(doomsday (doom's day) - day of doom)

* Possessive is not really a noun case, but as English doesn't use genitive in any other way than to express possession, it is named possessive when speaking of English.  It's one of the few postpositions in English that are written together with the word. The ' here is not replacing part of another word like in it is -> it's but it's a case ending that has morphed. It used to be -es. , but a possessive suffix: apple's - John's

but again it shows very clearly in personal pronouns:
adjective possessive - noun possessive
my - mine
thy - thine
his/her - his/hers
our - ours
your - yours
their - theirs
this remains in words like it -> its and who/whom, which -> whose

* Vocative is a funny case. It expresses that you are talking to someone :-D
Compare "I don't know, John" and "I don't know John".
In first sentence, John would be in vocative in languages that uses vocative, in the second sentence it would be in Accusative.

* Locative

- Lative is a case which indicated motion to a location. It doesn't have anything to do with latent, but with la, which in Latin is to carry, to lift, to bring.
- Separative is a case which indicates motion from a location. In most languages the name ablative is used.

- Ablative - out of, from (ab-lative)
- Allative is the generally used term for lative case. - onto (ad-lative) indicating the target place of movement onto something
- Illative - into (in-lative) indicating the target place of movement into something
- Elative - out of (ex-lative, indicated the origin place of being carried or brought out of something)
- Sublative - under, below, onto, to (sub-lative) indicating the target place under surface, in Hungarian "under surface" is more freely interpreted
- Delative - from, from off; about (de-lative, indicating the origin place of something being removed

- Adessive - on (ad-essive, indicates the state of being on or at something or someone.)
- Inessive - in (in-essive, indicates the state of existing, being inside something)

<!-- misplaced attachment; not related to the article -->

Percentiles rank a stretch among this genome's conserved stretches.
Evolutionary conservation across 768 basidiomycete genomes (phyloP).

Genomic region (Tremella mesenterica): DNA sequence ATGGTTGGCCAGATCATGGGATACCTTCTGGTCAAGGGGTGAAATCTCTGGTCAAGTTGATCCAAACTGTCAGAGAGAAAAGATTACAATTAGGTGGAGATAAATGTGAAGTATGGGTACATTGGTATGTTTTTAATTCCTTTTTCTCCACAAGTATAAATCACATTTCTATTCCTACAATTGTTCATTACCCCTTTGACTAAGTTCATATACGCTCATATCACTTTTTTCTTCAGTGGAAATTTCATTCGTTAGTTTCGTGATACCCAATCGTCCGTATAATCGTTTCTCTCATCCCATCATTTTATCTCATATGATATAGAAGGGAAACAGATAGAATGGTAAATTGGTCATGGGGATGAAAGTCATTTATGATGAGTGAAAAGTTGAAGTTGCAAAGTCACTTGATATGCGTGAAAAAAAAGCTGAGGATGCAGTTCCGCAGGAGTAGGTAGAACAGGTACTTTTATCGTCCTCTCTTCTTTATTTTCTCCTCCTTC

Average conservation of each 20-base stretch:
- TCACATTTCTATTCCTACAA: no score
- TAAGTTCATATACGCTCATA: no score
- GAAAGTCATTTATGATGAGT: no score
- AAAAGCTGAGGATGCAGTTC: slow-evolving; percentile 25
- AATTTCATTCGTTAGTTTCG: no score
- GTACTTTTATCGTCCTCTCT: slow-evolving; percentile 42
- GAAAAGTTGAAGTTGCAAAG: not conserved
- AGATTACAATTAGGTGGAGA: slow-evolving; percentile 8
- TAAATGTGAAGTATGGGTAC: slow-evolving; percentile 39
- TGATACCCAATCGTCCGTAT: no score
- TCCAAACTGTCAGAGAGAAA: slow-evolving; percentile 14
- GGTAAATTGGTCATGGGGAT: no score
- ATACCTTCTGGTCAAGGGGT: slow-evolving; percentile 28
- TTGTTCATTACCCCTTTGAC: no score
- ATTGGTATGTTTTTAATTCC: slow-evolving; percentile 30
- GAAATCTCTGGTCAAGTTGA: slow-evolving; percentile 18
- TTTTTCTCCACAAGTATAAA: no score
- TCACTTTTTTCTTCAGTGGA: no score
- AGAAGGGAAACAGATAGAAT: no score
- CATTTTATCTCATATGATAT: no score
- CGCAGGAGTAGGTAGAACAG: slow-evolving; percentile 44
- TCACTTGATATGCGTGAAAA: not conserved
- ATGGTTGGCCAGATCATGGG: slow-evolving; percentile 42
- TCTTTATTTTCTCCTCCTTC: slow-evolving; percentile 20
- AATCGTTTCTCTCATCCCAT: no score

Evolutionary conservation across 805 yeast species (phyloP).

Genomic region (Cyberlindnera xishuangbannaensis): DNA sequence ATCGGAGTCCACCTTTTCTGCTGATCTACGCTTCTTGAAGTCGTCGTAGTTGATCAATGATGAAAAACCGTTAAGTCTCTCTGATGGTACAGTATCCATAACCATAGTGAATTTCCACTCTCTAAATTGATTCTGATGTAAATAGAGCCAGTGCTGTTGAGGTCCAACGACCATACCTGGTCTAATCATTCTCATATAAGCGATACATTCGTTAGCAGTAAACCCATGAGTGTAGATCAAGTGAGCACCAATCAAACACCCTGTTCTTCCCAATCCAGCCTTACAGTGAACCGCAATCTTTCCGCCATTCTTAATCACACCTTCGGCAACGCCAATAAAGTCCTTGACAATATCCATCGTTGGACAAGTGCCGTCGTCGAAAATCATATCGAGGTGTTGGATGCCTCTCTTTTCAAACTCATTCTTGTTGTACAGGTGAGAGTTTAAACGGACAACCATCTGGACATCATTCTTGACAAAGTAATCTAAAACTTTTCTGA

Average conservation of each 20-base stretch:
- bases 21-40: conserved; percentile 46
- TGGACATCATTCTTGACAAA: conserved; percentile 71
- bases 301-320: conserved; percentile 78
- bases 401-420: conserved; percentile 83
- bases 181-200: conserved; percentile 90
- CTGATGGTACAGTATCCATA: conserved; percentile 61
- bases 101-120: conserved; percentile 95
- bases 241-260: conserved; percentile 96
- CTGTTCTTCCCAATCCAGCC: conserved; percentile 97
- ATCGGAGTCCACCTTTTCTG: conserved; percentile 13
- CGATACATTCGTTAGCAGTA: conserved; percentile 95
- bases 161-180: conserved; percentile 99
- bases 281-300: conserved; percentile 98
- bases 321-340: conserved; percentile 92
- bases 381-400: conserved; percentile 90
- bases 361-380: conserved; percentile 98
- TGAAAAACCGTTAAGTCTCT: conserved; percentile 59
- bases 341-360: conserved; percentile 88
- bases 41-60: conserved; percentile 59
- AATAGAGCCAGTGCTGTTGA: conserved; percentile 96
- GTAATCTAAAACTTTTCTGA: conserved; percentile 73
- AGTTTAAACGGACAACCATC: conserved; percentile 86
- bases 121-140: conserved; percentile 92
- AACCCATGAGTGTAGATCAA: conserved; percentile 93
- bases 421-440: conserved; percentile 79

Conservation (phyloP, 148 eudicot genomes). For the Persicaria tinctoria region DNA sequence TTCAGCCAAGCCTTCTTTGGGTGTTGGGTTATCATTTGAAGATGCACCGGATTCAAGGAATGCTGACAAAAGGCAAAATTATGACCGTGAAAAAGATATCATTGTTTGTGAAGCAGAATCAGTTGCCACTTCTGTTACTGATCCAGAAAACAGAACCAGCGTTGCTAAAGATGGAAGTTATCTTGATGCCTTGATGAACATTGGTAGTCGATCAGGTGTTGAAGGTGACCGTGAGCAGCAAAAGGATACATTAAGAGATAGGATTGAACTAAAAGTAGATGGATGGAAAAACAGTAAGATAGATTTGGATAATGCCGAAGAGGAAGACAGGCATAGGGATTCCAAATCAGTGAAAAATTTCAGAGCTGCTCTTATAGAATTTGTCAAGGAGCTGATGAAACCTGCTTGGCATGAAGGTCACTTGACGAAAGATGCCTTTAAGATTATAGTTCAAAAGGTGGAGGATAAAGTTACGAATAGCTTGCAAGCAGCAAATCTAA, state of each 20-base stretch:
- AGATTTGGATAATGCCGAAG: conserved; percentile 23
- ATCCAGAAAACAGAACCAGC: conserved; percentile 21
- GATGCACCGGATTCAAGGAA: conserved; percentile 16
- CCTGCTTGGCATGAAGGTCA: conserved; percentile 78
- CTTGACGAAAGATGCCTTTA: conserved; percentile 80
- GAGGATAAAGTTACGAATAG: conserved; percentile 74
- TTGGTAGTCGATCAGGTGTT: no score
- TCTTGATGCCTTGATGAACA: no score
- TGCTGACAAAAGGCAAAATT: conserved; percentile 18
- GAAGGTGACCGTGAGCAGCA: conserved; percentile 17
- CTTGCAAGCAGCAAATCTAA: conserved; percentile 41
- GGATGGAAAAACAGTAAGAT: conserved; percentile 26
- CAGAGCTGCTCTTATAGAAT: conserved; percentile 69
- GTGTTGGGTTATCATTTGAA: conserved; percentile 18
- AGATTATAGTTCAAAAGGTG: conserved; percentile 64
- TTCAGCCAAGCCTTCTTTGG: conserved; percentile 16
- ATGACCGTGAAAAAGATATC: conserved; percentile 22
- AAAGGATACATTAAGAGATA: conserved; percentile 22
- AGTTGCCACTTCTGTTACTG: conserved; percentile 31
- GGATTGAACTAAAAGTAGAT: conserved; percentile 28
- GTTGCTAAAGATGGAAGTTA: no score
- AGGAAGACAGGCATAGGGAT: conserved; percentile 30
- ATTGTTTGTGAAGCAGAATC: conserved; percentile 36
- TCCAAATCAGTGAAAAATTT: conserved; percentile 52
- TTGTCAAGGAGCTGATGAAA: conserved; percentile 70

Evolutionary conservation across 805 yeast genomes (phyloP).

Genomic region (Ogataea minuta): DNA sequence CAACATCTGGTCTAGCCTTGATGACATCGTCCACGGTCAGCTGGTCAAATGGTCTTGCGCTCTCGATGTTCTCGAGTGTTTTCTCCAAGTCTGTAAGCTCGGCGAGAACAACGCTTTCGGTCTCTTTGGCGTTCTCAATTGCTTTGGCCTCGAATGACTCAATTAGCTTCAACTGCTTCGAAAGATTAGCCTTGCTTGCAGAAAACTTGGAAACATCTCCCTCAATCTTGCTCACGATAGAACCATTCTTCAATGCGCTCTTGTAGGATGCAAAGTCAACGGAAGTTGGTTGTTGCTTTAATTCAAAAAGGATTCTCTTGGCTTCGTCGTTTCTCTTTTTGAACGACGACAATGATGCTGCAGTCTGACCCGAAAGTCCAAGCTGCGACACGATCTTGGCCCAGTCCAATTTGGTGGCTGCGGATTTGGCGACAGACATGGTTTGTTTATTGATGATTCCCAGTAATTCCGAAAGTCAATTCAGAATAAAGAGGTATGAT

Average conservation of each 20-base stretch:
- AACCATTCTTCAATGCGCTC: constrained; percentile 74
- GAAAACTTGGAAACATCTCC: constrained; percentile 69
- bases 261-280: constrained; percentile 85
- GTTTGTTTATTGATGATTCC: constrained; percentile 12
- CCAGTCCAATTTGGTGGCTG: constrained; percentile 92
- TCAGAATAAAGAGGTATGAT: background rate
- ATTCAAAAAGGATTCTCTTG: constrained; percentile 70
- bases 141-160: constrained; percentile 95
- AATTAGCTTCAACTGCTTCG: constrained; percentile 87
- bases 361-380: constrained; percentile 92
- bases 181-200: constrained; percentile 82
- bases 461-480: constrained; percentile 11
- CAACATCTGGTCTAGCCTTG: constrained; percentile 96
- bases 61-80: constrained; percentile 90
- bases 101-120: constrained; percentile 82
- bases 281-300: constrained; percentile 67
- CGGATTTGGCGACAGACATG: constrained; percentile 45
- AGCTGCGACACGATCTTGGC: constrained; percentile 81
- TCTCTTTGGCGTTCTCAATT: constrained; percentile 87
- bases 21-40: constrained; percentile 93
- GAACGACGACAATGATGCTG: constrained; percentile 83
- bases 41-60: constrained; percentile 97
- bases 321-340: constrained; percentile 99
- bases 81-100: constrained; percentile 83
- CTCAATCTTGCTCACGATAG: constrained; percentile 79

- Superessive (super-essive) indicates location on top of, or on the surface of something (super - over, above, on top)

* Essive indicates the state of being, existing - "when being an X", "as an X". In Finnish you can use this as locative as well, for example 'kotona' is the essive of koti, home, and when I say "minä olen kotona" I don't mean I am being a home, but that I am at home.

* Translative (trans-lative) indicates a change in state of a noun (becoming X, changing to X, turning into X)

The ending is -vá / -vé after a vowel; assimilating to the final consonsant otherwise:
Lót felesége sóvá változott - "Lot's wife turned into salt"
fiává fogad "adopt to be one's son"
bolonddá tett engem "He made a fool out of me."

* Instrumental or instructive
indicates the noun being the instrument of doing, by which means, with what

* Commitative - comes from the Latin word comitātus "to escort, to accompany" (com-), but I have always thought of German "komm mitt" come with :-D
- when someone does something with someone - with his wife, with a hammer

* causal-final case expresses the meaning "for the purpose of, for the reason that"
It is formed by adding the ending suffix -ért to the end of the noun:
kenyér "bread" >kenyérért
elküldtem a boltba kenyérért - "I sent him to the store for bread"

* Terminative case is a case specifying limits of time and space - until, for, as long as, within...

The Hungarian language uses the '-ig' suffix.

a házig: "as far as the house"
hat óráig / hatig: "until six o'clock" or "for six hours" / "six hours long"
száz évig: "for a hundred years"

It is not always clear whether the thing in terminative case belongs to the interval in question or not.

A koncertig maradtam.: "I stayed until the concert (ended or started?)"
Mondj egy számot 1-től 10-ig!: "Say a number from 1 to 10."

* temporal case expresses time, age, era

In Hungarian language its suffix is -kor.

hétkor "at seven"
hét órakor "at seven o'clock"
éjfélkor "at midnight"
karácsonykor "at Christmas"

This is one of the few suffixes in Hungarian to which rules of vowel harmony do not apply - it's always -kor.

* Partitive case (from partitivus, the same root as party, part,
denotes "partialness", "without result", or "without specific identity". It is also used in contexts where a subgroup is selected from a larger group, or with numbers.

More about Hungarian noun cases and postpositions

1 comment:

  1. Check out the grammatical cases in Hungarian on my blog:::